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As William C. Taylor and Polly LaBarre explain in this book, Samuel Augustus Maverick (1803-70) was a wealthy land speculator in southwest Texas who cared little about cattle. "When someone repaid a debt with 400 head of cattle rather than cash, Maverick's caretakers allowed them to wander unbranded. Over time, locals who saw unbranded cattle would say, `Those are Maverick's' - and a term was born that today refers to politicians, entrepreneurs, and innovators who refuse to run with the herd." Until reading this book, I did not know the origin of the term and tended to define it too narrowly as a descriptive of those who are by nature unconventional, eccentric, odd, etc. One of the basic arguments in this book is that, "when it comes to thriving in a hypercompetitive marketplace, `playing it safe' is no longer playing it smart [and in business] mavericks do the work that matters most - the work of originality, creativity, and experimentation. They demonstrate that you can build companies around high ideals and fierce competitive ambitions, that the most powerful way to create economic value is to embrace a set of values that go beyond just amassing power, and that business, at its best, is too exciting, too important, and too much fun to be left to the dead hand of business as usual."

That is certainly true of the decision-makers in the 32 organizations on which Taylor and LaBarre function in this book. The strategies, practices, and leadership styles may in some respects seem "unconventional, eccentric, odd, etc.
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Most Helpful Customer Reviews on (beta) 4.6 out of 5 stars  38 reviews
33 of 36 people found the following review helpful
4.0 out of 5 stars War of the world-views Dec 3 2006
By Andrew S. Rogers - Published on
It's often hard to tell, when reading a book like this one, whether the authors have really hit on an important insight grounded in solid evidence and research, or instead invented a marketable idea and cherry-picked instances and examples that "prove" their point. Although perhaps the passage of time is the only way to tell for sure, I argue "Mavericks at Work" really has seized on something important. That makes this a valuable read, not only for current and wannabe-future business leaders, but for anyone who ... well ... works for a living.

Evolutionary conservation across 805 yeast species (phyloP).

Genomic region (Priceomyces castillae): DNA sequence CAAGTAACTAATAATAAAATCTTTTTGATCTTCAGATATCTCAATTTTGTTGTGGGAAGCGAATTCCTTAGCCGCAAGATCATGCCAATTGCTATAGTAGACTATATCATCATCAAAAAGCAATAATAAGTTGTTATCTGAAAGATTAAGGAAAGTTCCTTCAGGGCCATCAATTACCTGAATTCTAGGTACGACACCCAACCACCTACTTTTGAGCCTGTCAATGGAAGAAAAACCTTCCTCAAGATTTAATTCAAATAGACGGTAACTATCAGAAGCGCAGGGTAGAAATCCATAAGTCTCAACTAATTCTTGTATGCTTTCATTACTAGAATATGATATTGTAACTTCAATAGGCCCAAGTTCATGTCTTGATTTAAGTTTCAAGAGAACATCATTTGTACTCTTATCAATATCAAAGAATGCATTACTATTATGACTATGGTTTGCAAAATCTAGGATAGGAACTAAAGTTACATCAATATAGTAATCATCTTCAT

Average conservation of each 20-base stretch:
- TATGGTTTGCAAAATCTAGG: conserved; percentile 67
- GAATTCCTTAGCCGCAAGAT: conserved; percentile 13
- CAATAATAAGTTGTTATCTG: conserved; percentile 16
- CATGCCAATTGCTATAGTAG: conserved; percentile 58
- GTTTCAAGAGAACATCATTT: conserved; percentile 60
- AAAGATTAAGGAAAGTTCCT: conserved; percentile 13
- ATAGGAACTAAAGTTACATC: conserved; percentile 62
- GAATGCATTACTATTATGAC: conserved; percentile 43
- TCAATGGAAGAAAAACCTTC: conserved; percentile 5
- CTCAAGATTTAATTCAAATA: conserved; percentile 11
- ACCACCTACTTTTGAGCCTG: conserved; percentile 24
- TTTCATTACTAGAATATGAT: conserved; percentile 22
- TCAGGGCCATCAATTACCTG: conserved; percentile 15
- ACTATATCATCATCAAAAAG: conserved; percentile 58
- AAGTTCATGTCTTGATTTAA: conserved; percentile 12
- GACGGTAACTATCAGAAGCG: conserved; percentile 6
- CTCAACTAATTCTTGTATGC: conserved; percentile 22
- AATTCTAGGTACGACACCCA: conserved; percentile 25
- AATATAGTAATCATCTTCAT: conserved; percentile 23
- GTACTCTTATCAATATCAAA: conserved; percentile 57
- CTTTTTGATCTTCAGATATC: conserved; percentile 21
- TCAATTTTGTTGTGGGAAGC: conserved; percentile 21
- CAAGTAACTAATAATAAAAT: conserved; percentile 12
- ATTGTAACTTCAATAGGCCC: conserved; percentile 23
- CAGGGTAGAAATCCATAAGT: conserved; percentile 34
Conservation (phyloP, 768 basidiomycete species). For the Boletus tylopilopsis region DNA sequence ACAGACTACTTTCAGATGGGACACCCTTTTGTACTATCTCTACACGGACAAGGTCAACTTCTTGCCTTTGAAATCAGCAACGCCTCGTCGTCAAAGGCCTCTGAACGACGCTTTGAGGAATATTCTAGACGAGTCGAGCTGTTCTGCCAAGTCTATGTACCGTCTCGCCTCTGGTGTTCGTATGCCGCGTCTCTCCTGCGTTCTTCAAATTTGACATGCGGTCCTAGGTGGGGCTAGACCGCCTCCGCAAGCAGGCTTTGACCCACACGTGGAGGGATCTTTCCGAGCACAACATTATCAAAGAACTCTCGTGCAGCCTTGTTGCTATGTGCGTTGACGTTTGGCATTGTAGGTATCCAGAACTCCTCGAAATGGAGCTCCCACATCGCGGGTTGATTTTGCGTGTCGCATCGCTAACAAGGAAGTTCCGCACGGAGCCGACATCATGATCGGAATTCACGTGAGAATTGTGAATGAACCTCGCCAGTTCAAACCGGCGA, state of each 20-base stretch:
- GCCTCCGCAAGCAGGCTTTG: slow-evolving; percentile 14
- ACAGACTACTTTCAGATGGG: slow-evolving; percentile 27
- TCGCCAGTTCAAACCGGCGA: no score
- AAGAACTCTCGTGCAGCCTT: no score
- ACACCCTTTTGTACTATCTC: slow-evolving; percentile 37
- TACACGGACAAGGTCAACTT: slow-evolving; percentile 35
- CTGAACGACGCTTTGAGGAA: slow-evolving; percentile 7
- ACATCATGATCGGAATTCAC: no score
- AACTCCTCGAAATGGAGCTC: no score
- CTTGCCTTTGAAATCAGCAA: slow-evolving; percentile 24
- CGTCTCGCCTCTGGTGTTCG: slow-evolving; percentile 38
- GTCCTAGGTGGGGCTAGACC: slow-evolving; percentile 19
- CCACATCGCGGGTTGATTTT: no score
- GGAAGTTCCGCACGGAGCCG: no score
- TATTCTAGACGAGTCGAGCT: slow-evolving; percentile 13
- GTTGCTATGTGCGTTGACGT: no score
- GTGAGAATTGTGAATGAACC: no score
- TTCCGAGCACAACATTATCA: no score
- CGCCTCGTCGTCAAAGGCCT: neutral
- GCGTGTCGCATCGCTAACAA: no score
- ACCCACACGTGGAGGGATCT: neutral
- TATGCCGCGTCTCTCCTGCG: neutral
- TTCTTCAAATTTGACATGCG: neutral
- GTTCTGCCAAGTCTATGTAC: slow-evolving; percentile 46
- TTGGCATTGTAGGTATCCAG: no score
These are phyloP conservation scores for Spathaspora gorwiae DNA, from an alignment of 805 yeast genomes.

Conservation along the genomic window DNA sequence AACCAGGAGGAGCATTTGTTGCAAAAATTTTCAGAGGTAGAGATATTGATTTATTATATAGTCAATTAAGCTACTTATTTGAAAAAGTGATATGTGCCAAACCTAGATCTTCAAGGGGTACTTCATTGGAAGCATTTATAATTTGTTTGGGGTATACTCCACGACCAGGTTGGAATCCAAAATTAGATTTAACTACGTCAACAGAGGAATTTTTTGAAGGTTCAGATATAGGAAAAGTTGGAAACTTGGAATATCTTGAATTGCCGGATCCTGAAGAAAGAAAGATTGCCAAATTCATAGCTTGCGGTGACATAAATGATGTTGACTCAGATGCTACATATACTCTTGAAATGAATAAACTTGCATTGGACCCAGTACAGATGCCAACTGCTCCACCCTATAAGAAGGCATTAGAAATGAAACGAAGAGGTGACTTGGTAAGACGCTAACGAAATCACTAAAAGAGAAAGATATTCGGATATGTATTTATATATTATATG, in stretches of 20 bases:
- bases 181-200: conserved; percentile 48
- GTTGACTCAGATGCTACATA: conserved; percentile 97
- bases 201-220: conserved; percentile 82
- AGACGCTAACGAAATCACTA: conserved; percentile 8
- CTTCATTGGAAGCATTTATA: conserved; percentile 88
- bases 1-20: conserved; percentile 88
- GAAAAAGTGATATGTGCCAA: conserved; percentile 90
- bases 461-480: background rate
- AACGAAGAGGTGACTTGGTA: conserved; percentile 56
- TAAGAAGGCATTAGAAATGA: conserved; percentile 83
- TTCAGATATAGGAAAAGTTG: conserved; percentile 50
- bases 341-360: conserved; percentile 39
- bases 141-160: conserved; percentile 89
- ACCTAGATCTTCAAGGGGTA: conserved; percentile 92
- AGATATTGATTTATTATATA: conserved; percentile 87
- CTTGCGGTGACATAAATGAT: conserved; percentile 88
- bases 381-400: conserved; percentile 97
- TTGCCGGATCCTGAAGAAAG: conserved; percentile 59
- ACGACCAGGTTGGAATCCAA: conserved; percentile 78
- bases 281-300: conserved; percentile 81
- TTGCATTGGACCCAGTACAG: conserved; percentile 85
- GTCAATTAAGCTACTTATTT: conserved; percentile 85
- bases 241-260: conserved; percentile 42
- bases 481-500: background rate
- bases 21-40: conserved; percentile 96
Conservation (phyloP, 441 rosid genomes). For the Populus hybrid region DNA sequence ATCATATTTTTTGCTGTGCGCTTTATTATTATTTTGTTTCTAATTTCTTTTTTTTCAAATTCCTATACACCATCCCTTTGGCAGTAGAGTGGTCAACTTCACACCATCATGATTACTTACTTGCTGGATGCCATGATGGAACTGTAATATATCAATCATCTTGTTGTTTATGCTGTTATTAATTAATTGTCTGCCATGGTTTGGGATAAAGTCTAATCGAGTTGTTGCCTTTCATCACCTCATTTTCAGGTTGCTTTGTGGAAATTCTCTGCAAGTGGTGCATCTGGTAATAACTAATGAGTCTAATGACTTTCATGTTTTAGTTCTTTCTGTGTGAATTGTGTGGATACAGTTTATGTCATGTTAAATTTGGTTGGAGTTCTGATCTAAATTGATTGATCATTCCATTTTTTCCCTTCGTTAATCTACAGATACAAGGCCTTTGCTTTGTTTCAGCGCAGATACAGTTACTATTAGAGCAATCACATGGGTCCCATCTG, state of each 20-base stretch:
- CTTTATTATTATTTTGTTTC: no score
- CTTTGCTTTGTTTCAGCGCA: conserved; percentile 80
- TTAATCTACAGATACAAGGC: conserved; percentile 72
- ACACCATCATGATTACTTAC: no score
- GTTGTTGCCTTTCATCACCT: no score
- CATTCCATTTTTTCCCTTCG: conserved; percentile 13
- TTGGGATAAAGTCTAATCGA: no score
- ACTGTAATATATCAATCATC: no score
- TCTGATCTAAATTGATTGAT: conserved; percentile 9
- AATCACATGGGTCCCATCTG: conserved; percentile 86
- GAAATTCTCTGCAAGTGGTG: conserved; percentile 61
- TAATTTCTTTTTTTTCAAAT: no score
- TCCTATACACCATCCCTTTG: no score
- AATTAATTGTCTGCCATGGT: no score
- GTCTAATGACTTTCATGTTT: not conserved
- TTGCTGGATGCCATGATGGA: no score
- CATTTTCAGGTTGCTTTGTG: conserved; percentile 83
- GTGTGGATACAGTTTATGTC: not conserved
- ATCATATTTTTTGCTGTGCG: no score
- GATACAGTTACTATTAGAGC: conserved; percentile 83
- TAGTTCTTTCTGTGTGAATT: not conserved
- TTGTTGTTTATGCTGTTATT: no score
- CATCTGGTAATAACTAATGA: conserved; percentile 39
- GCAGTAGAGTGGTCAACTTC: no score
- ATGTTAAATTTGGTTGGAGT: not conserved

William Taylor and Polly LaBarre argue that the real head-to-head competition in business today isn't process versus process, or even idea versus idea, but rather "values system versus values system." The business leaders who inspire them and who, they argue, are leading the way into the future, are the ones who have rethought the very idea of business, the market, and both internal and external collaboration. A big part of their book applies the model of open-source software and technology-development to the business, and describes how various corporations have harnessed technology and the world's intellectual resources to solve business problems.

But the technological angle is only part of what makes someone a "maverick at work." Another major focus of the book is on companies that have created an energetic and innovative corporate culture that truly inspires employees and delights customers. Herb Kelleher's Southwest Airlines is always the darling of this sort of analysis, but Taylor and LaBarre also introduce us to Commerce Bank in New York, Anthropologie, the GSD&M advertising agency, and others. These places, the authors argue, are changing what "work" means, and so creating not only customer and employee loyalty, but also (and therefore) business success.

The word *maverick* derives from Texan rancher and politician Sam Maverick, who allowed his unbranded cattle to roam semi-wild instead of branding them and penning them in fenced-in ranges. That sort of independent spirit describes the companies and business leaders profiled in this book. It remains to be seen whether theirs is the way of the future, but Taylor and LaBarre have made a solid (and energizing!) case that it is.
47 of 54 people found the following review helpful
4.0 out of 5 stars Mavericks inspire - but they don't offer the only recipe to success, Oct. 5 2006
By D. Stuart - Published on
The role of Mavericks within the world of business is a seductive area for study, and here two founder journalists for Fast Company take us on a whirlwind tour of some outstanding examples; some well known and others making for fresh and inspiring copy for the jaded business reader. There's an underlying theme here - that old school business methods will lead to financial quagmires. In that context the likes of Ford (yesterday's hero company in books like Built to Last) look like today's losers.

From this readers point of view the authors may have logged thousands of hours researching their subject but still took the easy route: pointing to dozens of examples of successful maverick firms in order to posit that these people have the attributes, the corporate cultures, the sense of difference, that make them true winners. But it would be just as valuable to find Mavericks Who Failed - and I wonder if these original minds could also teach us something. I think this is biased sampling.